Hedge Fund Analyst Quiz–NG $3 The New Normal

Your boss runs into your office and slaps this report onto your desk: Don‘t Bet Against Innovation_Sub-$3 Is the New Normal

After reading the report and using your knowledge of how capital cycles work, what would you say to your boss about using the information in that report for investing?  IF you wanted to make an outstanding investment, then how might the report help you?   The video below might give you a hint.  Remember that the JP Morgan report goes to thousands of portfolio managers and analysts, so how can YOU use the information to have an edge? Or can you? Comments needed in order to keep your hedge fnd job.

Good luck!


8 responses to “Hedge Fund Analyst Quiz–NG $3 The New Normal

  1. I’ve actually done this in real life to my own profit: go long on gas, short on coal, and long on renewable energy.

    The video illustrates precisely what this blog is about: contrarian value investing. You go where others fear to tread. Thousands of managers see a report saying a negative outlook on oil/gas prices, so you do the opposite. Why? Because thousands will see that report, and you know they see that report, so their gut instinct is to sell gas companies. The gas companies prices depreciate as an irrational reaction by Mr. Market. This creates opportunities to buy up these gas companies on sale, because while the ultra-long term (10-20+ yrs) outlook of non-renewable energy isn’t sustainable for society or our environment, it’s still a vital resource for the globe. Even if you remove gas-guzzling cars and the heating of homes with solar and wind, Everything around you relies on gas – anything plastic is refined from oil. We likely will not be switching society from plastic dominance back to metal and glass. Coal does not have the same sort of societal reliance and application that gas does, so you can use the knowledge of the report to give you downside protection against this contrarian bet: and that’s by going long on renewable energy (solar and wind) and going short on coal. Short on coal agrees with the report, long on gas is contrarian to take advantage of mis-pricings in the market, and long on renewable energy is further downside protection that is essentially the antagonist pairing to shorting coal.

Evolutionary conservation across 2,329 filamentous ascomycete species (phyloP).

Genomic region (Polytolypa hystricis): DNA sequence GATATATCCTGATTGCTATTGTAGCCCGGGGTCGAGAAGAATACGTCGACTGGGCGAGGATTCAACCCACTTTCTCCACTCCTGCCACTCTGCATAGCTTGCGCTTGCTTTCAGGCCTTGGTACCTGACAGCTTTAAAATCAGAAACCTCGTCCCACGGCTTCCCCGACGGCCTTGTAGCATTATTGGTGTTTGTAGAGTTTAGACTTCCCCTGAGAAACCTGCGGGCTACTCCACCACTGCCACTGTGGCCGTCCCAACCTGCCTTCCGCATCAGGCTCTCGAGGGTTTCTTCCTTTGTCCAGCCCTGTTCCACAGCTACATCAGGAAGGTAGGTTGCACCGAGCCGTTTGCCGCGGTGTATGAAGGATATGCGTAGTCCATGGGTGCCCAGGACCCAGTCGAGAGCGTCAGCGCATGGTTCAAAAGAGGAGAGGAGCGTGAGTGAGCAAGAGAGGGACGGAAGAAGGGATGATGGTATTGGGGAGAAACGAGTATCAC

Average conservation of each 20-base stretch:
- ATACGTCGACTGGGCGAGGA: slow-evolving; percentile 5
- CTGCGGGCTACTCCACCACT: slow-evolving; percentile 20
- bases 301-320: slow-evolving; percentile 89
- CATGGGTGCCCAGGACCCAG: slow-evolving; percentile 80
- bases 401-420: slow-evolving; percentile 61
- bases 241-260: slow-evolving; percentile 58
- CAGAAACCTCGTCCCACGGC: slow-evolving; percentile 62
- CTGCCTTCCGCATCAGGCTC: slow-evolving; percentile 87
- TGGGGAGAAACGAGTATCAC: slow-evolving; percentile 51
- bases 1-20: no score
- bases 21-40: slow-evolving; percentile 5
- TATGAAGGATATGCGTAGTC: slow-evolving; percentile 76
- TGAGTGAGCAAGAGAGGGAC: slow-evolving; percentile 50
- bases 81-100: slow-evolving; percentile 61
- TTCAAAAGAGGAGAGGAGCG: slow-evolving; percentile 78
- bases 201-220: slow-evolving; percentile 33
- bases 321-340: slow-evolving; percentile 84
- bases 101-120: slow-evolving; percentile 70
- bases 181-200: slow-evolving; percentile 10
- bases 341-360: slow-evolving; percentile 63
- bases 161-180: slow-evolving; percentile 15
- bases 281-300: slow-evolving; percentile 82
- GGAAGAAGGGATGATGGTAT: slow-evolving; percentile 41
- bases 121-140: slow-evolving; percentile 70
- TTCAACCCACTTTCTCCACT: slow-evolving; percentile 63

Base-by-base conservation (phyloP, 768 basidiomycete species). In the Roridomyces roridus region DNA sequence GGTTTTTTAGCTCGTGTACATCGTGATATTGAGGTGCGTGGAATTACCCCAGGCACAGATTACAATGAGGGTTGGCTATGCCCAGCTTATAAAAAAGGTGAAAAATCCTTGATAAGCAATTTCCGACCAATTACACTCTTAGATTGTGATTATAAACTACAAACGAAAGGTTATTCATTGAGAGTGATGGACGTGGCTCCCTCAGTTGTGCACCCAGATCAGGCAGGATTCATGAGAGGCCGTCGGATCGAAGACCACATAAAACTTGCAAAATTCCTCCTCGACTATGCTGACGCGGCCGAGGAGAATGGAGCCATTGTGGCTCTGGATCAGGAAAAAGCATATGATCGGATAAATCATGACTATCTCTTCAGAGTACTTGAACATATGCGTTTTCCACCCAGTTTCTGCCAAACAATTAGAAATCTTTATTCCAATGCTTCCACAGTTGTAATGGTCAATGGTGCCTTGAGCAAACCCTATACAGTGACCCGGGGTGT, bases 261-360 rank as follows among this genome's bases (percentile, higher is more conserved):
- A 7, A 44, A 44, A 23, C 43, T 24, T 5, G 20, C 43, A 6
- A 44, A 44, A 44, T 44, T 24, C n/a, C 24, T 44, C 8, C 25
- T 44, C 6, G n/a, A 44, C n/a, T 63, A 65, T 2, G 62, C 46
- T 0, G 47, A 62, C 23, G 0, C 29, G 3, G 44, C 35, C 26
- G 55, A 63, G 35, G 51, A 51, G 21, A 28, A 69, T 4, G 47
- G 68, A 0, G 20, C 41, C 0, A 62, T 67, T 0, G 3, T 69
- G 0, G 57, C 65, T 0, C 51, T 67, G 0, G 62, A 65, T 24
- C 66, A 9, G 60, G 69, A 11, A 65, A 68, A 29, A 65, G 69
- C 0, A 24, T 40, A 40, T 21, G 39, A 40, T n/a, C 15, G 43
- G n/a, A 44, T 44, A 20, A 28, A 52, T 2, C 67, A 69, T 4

2. Firstly that report is so long and based on so many variables that reading it makes no-one much wiser. Not even they know what they a doing if they have to decrease their estimate by 27% yoy.

    I doubt you can really use the report to much advantage unless you are absolutely certain, but then you don’t need the report anyway.

    Prices have proven very volatile and hard to predict. But if the prices go down, exploration will decrease which should eventually lead to a price increase. Isn’t that correct?

    Are there any authorative texts on the subject that you could recommend?

  3. This https://www.amazon.com/Capital-Returns-Investing-Through-Managers/dp/1137571640
    which I can send you via the Deep-Value group at Google groups (I assume you are on the list) If not, google DEEP-VALUE at google groups and sign up.

    I will respond in more depth in a few days to let others comment. This case study is important because it shows you how to make BIG money from this type of industry report–but not the way almost all use these reports. Most read the report, then go with the recommendations or they ignore the report altogether. A mistake.

    How might Michael Burry use the report. Hint: If you wanted to prove the report wrong–what research would you do to disprove their thesis!

  4. I came across a video on Youtube, and I thought of you:
    “Game of Thrones: Libertarian Edition”

    Frivolous, of course, but worth a chuckle.

  5. Thanks Mark:

    Since Libertarians believe in non-violence or non-interference (except to defend themselves) I have often wondered why the word “Libertarian” is controversial?

  6. I always find these posts somewhat cryptic, but here is an attempt. Morgan Stanley prediction has maybe a 50/50 chance of being right, so it is not sensible to simply say be contrarian and go long. I am going to assume they have done their homework and prices will stay lower for longer.

    I would start by process of elimination – who is unlikely to benefit from lower gas prices for longer.
    1) Drillers
    2) equipment suppliers – you don’t want to supply to an industry with weak pricing power and razor thin margins
    3) All other competitive downstream industries like chemicals – all will have equal benefit and therefore no benefit.

    Who will benefit
    1) industry workers
    2) and therefore the opiod industry and or truck sales

    Who will lose
    1) high cost oil producers and suppliers
    2) low cost oil producers if they have high reliance on oil profits to fund state programs.

    So I would short the offshore rig related stocks, ARAMCO, and the Saudi Riyal and related financials. Venezuela shows you the future of an oil state that runs out of money. Indonesia could be another flash point.

  7. Hi John,

    Was there a follow-up answer on this? I’m keen on understanding your POV.

  8. When you see those types of reports after several years of declining commodity prices, you are already starting to see price discounting. The big returns will not be made on DECLINING prices but the opposite.

    My answer was in the prior post–see http://csinvesting.org/2017/07/18/case-study-on-natural-gasshale-industry-buffett-reads/

    Long term predictions have almost never been correct.

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